I come from a family of a-fibbers (and I’m not talking about their charming tendency to enhance their stories with a wee bit of fiction). My father, two uncles and a sibling have all been diagnosed with atrial fibrillation (AFib.) While the exact incidence of familial AFib isn’t known, studies have shown that up to 30% of people with AFib may have a relative with the heart condition, according to the Mayo Clinic.
Needless to say, I was intrigued, so I decided to try out the Apple Watch ECG app and irregular heart rhythm notification feature, which together help identify potential incidents of AFib. (The ECG app is part of a free update to watchOS 5.3 Series 4, and the irregular rhythm notification feature works on Series 1 and higher.)
Before I reveal my results, here’s a quick primer on what AFib is according to the Heart & Stroke Foundation of Canada. It’s described as an irregular heart rhythm, or arrhythmia, that is caused by electrical signal disturbances in the upper chambers of the heart, or atria. When the signals are regular, the blood is pushed from the atria into the lower chambers (the ventricles), where it is pumped to the rest of the body. If you have AFib, the upper and lower chambers don’t beat in sync, which means they aren’t pumping efficiently.
AFib, which can be treated with medication, affects approximately 200,000 Canadians. If untreated, it can increase your chances of having a stroke or experiencing heart failure. The risks increase with age, or if you have health issues like diabetes or high blood pressure or other heart-related conditions.
With AFib, some people notice that their heart is beating very quickly (sometimes more than 150 beats per minute)—even though they’re not doing anything physical. Others might feel like it’s skipping a beat, while some may have no symptoms, which is why this ECG app and irregular rhythm notification feature might be a real lifesaver.
Here’s how they work:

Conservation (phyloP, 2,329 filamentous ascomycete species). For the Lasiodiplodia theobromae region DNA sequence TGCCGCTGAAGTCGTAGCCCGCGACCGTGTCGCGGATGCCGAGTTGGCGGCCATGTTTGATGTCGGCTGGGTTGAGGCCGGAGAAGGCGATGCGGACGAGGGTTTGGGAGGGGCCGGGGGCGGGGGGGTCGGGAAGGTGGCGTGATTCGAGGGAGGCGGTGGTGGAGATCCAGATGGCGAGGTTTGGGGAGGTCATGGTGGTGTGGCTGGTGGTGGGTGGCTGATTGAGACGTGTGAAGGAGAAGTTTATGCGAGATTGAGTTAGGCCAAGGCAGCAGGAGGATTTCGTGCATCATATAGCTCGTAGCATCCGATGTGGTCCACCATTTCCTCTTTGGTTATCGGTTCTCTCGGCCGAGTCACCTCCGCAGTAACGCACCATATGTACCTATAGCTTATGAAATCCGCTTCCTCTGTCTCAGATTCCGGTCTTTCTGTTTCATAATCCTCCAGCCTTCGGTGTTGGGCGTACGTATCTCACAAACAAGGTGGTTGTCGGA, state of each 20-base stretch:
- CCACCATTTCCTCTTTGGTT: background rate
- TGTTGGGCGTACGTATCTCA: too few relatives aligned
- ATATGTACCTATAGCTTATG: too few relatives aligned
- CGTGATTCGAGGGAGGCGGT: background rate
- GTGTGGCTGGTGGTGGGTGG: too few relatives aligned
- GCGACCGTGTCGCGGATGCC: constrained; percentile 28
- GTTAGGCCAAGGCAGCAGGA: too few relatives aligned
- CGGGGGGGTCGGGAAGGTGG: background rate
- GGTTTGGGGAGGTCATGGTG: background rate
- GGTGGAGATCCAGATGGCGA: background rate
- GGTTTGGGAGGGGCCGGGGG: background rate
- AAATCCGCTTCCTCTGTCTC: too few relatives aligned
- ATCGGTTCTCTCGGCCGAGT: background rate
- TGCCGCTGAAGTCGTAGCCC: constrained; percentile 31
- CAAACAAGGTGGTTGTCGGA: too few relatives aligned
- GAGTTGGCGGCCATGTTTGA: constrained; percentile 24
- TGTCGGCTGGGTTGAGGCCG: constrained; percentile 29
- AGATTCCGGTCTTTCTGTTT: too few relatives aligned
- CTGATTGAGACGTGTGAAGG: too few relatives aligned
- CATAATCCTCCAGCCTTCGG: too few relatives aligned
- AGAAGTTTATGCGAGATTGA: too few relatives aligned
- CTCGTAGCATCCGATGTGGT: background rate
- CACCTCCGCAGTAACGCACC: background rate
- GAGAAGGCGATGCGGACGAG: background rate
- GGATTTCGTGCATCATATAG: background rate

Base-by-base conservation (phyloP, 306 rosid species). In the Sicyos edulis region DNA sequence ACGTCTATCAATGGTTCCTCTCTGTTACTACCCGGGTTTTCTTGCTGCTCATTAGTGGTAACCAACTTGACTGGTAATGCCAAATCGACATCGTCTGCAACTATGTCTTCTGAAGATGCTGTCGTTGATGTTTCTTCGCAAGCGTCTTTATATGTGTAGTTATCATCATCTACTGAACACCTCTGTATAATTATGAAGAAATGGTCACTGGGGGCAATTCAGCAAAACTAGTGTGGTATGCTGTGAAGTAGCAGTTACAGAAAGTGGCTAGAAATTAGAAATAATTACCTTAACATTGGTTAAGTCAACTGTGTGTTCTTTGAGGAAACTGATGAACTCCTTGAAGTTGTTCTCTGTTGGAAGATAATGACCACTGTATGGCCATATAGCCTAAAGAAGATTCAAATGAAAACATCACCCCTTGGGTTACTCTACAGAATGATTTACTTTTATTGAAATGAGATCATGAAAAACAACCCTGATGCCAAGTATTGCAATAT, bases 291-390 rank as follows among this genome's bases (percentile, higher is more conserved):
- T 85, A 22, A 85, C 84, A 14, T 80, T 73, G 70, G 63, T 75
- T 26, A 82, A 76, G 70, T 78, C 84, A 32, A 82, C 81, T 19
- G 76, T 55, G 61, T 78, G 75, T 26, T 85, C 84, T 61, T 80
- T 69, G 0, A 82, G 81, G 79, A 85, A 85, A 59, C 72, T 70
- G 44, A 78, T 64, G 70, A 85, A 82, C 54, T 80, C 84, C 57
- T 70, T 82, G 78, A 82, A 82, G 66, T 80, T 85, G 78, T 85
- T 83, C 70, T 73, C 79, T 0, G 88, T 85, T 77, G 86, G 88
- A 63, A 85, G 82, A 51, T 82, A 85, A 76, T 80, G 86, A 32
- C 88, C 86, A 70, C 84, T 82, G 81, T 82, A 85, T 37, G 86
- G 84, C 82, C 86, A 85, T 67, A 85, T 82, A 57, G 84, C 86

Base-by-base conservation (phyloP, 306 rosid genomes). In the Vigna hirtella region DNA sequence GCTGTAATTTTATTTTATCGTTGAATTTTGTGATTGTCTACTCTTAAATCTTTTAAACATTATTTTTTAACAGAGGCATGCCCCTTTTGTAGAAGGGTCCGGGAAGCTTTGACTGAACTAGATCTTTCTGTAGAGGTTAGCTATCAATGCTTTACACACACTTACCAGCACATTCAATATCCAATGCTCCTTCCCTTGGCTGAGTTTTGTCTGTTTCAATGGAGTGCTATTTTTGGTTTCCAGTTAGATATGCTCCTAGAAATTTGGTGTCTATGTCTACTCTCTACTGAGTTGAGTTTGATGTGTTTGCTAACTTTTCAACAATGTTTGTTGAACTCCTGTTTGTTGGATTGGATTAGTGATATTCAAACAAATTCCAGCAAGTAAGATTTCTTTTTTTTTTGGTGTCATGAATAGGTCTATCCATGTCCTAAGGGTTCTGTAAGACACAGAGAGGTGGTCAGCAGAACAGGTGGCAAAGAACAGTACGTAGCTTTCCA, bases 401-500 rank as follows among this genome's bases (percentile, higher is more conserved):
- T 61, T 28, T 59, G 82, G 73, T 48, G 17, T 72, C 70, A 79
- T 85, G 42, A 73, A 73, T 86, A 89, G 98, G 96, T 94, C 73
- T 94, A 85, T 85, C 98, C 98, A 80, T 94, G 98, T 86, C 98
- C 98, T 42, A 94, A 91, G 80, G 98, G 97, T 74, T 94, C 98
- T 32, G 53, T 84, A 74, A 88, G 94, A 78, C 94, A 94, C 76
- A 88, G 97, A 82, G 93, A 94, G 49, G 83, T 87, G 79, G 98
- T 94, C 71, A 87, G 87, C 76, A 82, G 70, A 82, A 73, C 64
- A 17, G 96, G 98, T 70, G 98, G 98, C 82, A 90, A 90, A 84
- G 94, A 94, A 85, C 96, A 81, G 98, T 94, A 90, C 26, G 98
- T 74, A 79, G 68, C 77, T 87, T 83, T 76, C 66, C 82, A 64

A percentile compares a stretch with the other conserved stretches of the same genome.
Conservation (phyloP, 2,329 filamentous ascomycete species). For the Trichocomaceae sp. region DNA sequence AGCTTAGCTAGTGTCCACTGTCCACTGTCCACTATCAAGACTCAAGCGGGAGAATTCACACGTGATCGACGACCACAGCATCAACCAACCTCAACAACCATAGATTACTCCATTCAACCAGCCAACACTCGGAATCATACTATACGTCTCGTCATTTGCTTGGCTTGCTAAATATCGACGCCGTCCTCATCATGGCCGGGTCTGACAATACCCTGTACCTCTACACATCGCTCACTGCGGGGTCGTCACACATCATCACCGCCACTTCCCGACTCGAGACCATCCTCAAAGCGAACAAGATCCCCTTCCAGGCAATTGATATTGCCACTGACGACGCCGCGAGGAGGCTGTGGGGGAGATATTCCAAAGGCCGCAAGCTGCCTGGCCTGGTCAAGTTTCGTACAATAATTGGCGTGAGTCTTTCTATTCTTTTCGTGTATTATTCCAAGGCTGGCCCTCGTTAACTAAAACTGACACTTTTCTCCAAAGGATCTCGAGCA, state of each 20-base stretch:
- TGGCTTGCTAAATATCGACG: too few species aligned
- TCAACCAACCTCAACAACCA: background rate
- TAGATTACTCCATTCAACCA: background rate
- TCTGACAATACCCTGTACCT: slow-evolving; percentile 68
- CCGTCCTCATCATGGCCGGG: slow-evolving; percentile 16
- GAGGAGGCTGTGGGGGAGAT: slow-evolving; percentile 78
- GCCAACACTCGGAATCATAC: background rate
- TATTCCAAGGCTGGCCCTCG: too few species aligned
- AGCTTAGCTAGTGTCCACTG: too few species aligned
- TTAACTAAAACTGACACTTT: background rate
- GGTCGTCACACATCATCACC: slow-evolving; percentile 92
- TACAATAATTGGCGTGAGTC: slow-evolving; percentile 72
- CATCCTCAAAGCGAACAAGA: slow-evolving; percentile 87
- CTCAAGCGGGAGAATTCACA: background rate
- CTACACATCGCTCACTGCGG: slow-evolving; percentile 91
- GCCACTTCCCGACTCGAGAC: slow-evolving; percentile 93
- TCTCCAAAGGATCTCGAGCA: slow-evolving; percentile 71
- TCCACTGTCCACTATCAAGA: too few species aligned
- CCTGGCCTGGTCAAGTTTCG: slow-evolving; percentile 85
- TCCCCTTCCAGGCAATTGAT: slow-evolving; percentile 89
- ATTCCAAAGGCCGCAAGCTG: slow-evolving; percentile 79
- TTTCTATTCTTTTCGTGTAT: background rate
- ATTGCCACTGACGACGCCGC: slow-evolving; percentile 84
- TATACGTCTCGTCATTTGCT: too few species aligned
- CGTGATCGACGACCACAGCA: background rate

Irregular rhythm notification:
In addition to the high heart rate and low heart rate notifications, your Apple Watch can now alert you when your heart is beating irregularly and suggest that you see your doctor if you haven’t already been diagnosed with AFib. You’ll receive this notification if an irregular rhythm has been detected on five rhythm checks taken over a minimum of 65 minutes. Unlike the ECG app, which only works on Series 4 because it has electrodes built into the back crystal and Digital Crown, this notification works on Series 1 or later. How accurate is it? According to data collected from the Apple Heart Study, almost 80% of the participants who wore the watch, as well as a clinical ECG patch, received the notification and showed AFib on their ECG patch. Of note, 98% who received the notification showed other arrhythmias on their ECG patch.
This app, which had to be approved by Health Canada because it is considered a medical device, allows you to take an electrocardiogram (ECG) right from your wrist. It’s really simple to do. Launch the ECG app on your Apple Watch Series 4 and hold your finger on the Digital Crown. After 30 seconds, you’ll receive a notice that your reading is sinus rhythm (which means it’s normal and has nothing to do with your sinuses), AFib or inconclusive. At this point, you can also add in symptoms like rapid, pounding or fluttering heartbeat, skipped heartbeat, fatigue, shortness of breath, chest tightness or pain, fainting, dizziness, other or none. The reading, and any symptoms you added, will be sent to your Health app on your iPhone, and you can email a PDF of the reading to your doctor.
So, how accurate is it? According to clinical trials, when the results of readings from the ECG app were compared with 12-lead ECG readings done by a cardiologist, the ECG app picked up 98.3% of instances of AFib and 99.6% of sinus rhythms. While it might be tempting to be constantly taking ECGs, Apple recommends you take it when you’re feeling symptoms like a rapid or skipped heartbeat. It’s important to know that this app can’t tell you if you’re having a heart attack or stroke. If you feel any chest pain, pressure, tightness or what you think might be a heart attack, call 911.
I was relieved that my ECG readings were all sinus. I did have some inconclusive results, which might be because I was moving around. You need to be seated with your arm resting on a hard surface when you take the reading, and the Apple Watch needs to be snug around your wrist. There are stories online about the app alerting people to potential heart issues, including this story from a c|net reporter who tested the watch and it “detected something strange about her heart rhythm.” Concerns about false positives, or cases where the AFib rhythm isn’t detected, have also been raised by some physicians, but given my family history I still find it comforting to know that any irregular patterns might be detected. And knowing that I can quickly take an ECG if I experience any symptoms is pretty empowering.